Meanwhile, Vice President Harris will mark the anniversary at the National September 11th Memorial in New York City and first lady Jill Biden will participate in a wreath-laying ceremony with Defense Secretary Lloyd Austin and Gen. Mark A. Milley, chairman of the Joint Chiefs of Staff, in Arlington.

  • Did you know?: This isn’t the first time a president has not observed a 9/11 anniversary at one of the three memorial sites. Presidents George W. Bush and Obama observed the anniversaries of the attack on the White House lawn in 2005 and 2015, respectively, per the Associated Press

On Tuesday, Biden will convene a meeting of his “cancer cabinet” of administration officials charged with implementing his cancer moonshot initiative. He’ll headline a campaign fundraiser on Tuesday evening in McLean, Va.

In the Senate

Tuesday: The Senate is set to bring its first three government funding bills — Military Construction and Veterans Affairs; Agriculture; and Transportation, Housing and Urban Development — to the floor in one package. 

The Senate has worked in a bipartisan fashion on its annual spending work, a contrast to the House where the bills coming out of committee have been strictly partisan and Republican leadership are having trouble even finding agreement among Republicans to bring them to the floor.

This dynamic will play a major role throughout September and into the fall as the House and Senate are at odds over how to keep the government from shutting down.

Wednesday: It’s Artificial Intelligence Week in the Senate. 

The bipartisan AI working group led by Senate Majority Leader Chuck Schumer (D-N.Y.) will convene “some of the top minds” in AI for the first AI Insight Forum.

The guest list includes: OpenAI CEO Sam Altman; Microsoft co-founder Bill Gates; Arvind Krishna, the chairman and CEO of IBM; Charles Rivkin, the chairman and CEO of the Motion Picture Association; Meredith Stiehm, the president of the striking Writers Guild of America; Mark Zuckerberg, the executive chairman and CEO of Meta; and Elon Musk, the CEO of Tesla and SpaceX who owns X, formerly known as Twitter.

In the House

The House returns Tuesday with Republicans facing internal tensions over how to avoid a government shutdown and whether to launch an impeachment inquiry into Biden.

This week they plan to bring up the defense funding bill through which the party is vowing to eliminate “wokeness” in the military. (They had to pull it and the agriculture programs spending bill from the floor before summer recess because of deep divisions in the party.)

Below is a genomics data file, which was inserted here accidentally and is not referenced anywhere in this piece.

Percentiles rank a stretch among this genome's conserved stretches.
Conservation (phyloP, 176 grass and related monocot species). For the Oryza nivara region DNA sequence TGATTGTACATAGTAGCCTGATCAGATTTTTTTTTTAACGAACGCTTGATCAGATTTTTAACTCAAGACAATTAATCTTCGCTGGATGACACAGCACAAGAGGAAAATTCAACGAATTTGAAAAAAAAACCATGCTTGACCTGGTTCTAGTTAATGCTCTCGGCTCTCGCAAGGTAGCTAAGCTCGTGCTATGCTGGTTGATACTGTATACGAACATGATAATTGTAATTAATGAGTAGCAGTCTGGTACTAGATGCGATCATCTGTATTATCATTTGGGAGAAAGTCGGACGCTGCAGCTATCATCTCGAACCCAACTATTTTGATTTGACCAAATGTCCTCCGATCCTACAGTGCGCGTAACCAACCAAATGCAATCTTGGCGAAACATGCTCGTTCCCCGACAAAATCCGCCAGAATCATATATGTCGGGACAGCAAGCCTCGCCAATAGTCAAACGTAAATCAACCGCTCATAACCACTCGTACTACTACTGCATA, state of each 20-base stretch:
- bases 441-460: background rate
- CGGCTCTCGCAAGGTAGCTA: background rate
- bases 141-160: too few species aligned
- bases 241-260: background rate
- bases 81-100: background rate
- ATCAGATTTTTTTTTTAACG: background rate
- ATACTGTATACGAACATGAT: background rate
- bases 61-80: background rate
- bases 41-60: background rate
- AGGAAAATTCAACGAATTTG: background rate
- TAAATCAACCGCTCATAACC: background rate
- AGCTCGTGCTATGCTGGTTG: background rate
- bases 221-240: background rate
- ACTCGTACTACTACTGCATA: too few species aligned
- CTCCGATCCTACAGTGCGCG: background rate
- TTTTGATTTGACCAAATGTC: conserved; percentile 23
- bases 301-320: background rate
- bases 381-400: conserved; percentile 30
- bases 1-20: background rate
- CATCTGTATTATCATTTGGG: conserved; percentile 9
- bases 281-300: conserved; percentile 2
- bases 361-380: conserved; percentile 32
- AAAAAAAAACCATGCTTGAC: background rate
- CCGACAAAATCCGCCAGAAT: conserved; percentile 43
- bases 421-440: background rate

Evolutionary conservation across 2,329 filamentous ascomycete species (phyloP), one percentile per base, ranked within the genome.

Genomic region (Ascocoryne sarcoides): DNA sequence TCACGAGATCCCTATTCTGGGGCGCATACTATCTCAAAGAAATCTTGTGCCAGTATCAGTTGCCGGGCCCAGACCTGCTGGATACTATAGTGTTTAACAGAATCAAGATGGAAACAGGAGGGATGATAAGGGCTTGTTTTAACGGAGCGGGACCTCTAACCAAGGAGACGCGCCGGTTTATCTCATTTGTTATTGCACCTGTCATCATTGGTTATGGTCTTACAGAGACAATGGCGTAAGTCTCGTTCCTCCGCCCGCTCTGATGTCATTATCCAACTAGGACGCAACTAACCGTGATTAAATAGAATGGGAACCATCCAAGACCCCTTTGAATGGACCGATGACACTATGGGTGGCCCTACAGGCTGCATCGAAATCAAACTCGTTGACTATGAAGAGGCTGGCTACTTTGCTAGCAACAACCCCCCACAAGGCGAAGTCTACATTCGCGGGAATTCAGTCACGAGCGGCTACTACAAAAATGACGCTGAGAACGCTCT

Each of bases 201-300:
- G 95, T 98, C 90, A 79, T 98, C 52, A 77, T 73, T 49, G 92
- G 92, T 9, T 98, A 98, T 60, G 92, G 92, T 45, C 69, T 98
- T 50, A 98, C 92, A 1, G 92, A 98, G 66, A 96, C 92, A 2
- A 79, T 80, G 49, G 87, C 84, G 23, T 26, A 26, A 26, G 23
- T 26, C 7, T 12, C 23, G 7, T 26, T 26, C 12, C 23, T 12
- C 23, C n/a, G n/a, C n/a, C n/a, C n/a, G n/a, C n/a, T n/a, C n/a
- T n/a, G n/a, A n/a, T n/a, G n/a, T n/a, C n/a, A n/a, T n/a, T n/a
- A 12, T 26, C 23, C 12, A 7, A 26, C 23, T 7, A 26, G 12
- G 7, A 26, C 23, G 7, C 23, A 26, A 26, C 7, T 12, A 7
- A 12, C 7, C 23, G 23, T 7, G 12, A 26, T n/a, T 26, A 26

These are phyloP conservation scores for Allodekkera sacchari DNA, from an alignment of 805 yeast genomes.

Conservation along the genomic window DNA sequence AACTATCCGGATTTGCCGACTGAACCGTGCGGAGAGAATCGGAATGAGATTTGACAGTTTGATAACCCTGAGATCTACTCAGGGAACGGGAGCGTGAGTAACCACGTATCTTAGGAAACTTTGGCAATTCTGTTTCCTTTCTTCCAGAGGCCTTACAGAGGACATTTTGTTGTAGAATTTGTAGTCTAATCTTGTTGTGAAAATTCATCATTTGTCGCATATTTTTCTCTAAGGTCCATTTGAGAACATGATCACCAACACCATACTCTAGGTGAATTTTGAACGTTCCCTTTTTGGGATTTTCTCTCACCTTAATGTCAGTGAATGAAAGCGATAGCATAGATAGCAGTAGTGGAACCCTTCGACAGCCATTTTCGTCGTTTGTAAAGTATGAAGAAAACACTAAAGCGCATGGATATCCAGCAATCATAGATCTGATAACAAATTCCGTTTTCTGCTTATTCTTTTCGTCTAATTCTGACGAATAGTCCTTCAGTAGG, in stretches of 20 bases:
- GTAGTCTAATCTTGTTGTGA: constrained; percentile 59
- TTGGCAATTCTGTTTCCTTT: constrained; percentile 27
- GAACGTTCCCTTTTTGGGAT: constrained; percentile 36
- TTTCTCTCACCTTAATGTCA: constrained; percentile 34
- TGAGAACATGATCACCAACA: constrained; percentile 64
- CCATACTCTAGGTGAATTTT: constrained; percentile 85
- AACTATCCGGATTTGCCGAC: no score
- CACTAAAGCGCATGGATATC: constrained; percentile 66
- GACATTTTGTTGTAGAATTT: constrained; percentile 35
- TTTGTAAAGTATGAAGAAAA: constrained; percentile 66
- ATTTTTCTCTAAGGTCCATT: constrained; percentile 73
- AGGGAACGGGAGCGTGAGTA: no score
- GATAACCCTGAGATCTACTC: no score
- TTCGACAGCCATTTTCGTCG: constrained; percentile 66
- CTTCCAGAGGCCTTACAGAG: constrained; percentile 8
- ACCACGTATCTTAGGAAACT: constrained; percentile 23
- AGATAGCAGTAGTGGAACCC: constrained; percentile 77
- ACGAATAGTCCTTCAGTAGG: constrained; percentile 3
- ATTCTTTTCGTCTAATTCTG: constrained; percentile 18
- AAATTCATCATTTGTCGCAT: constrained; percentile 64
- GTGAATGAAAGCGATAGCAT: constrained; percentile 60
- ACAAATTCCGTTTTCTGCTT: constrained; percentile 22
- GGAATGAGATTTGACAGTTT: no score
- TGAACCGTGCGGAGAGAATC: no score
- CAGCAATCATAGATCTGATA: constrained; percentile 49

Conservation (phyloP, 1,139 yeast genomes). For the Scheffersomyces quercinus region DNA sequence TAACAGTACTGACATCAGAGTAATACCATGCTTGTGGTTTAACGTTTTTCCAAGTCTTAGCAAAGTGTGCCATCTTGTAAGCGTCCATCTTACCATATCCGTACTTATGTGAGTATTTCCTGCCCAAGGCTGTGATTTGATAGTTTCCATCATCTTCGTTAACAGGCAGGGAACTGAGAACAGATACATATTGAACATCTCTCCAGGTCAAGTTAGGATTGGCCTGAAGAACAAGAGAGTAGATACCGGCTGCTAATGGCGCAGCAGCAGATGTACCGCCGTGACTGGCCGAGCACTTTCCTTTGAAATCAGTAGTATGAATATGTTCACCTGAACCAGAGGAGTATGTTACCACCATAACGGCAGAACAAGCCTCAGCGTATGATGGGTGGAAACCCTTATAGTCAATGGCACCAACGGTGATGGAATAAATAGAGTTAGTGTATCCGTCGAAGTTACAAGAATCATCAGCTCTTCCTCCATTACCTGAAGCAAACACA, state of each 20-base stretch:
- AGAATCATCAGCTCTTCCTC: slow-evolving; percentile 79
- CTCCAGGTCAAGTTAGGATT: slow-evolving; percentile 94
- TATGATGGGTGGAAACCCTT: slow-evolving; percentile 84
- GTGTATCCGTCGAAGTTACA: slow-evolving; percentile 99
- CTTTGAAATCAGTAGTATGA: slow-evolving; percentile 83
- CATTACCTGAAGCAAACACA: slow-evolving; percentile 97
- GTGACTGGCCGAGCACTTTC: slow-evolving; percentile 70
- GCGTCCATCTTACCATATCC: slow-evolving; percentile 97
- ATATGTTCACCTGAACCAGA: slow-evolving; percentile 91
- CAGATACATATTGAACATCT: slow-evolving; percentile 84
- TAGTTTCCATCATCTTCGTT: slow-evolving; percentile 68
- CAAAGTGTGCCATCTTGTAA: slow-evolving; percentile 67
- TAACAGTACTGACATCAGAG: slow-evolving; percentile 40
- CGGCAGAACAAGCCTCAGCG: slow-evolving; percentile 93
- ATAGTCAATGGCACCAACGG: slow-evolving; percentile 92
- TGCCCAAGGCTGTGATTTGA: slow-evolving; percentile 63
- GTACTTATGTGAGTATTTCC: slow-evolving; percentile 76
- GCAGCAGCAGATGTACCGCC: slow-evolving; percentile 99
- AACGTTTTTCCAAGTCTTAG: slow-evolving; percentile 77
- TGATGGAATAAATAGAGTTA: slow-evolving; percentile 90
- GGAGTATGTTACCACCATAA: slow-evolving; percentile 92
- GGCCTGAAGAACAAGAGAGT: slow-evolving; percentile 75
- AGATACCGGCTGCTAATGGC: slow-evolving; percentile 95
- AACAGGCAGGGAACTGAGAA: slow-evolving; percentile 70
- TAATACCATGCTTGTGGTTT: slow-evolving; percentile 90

House Republicans will need a unifying message as they try to hash out their strategy to pass a short-term funding bill to keep the government open after the fiscal year ends on Sept. 30. 

From the courts

The Justice Department’s landmark antitrust trial against Google — the first of its kind in decades — over allegations that the tech giant illegally abused its monopoly over Web searches to throttle the competition kicks off Tuesday.

The 10-week trial “is part of a broad reappraisal in Washington of the common wisdom that the internet is open by nature and therefore can self-regulate through free-market competition,” per our colleagues Eva Dou and Gerrit De Vynck. “It reflects a sense of urgency among antitrust enforcers that, without action, Silicon Valley giants will transplant their established market dominance into the next generation of technology, potentially stifling innovation in futuristic fields such as artificial intelligence.”

  • The takeaway: “This case — and a follow-up case filed in January by the Justice Department — may play a role in determining the tech landscape for the coming decade and beyond,” our colleagues write. “While the court case focuses on Google’s search businesses, the outcome could affect whether the company can leverage its core product to dominate new sectors, such as AI, in coming years.”

Programming Note

Sens. Martin Heinrich (D-N.M.) and Mike Rounds (R-S.D.), who are leading a bipartisan group to address the risks and benefits of artificial intelligence will join Leigh Ann on Washington Post Live on Tuesday at 12 p.m. Eastern. The duo will preview Wednesday’s congressional forum on AI policy and discuss efforts to regulate the rapidly evolving technology. Watch here

The campaign

All about the new Trump tax cuts

Our colleague Jeff Stein spoke to half a dozen people close to Trump about a proposed set of “aggressive” new tax cuts should he win a second term in office. Here’s what to expect: 

  • Deeper cuts to individual and corporate tax rates: “Trump’s advisers have pitched him on proposing a 15 percent corporate tax rate, which is what Trump had also initially endorsed for his 2017 tax law,” Stephen Moore, an outside economic adviser to Trump, told Jeff. “The plan would be coupled with ending corporate tax deductions and other tax breaks, including the new clean energy credits in the Inflation Reduction Act.”
  • A 10 percent tariff on all imports: “The cuts could be paid for, at least in theory, with a new 10 percent tariff on all imports to the United States that Trump has called for, which could raise hundreds of billions in revenue,” Jeff reports. 
  • Payments for U.S. households: Trump may propose using the revenue generated from the tariff to “send a dividend payment to U.S. consumers, similar to how the state of Alaska cuts a check every year to its residents from its oil revenue,” Newt Gingrich, who served as GOP speaker of the House and remains an outside adviser to the former president, told Jeff.

Meanwhile, Trump’s outside advisers have already begun drawing up a list of names for Treasury Secretary, Jeff reports. They include: 

  • David Malpass, the former World Bank president who announced his resignation amid controversy over his climate positions
  • Larry Kudlow, the cable news commentator who served as director of Trump’s White House National Economic Council
  • Arthur Laffer, a former Reagan adviser whom Trump awarded with the Presidential Medal of Freedom in 2019

At the White House

Around the world in five days: Biden capped his Asia sojourn with his first-ever 24-hour stop in Vietnam Sunday.

He met with Vietnamese Prime Minister Phạm Minh Chính, President Võ Văn Thưởng and National Assembly Chairman Vuong Dinh Hue and visited the John Sidney McCain III Memorial in Hanoi on Monday before leaving to return to the United States.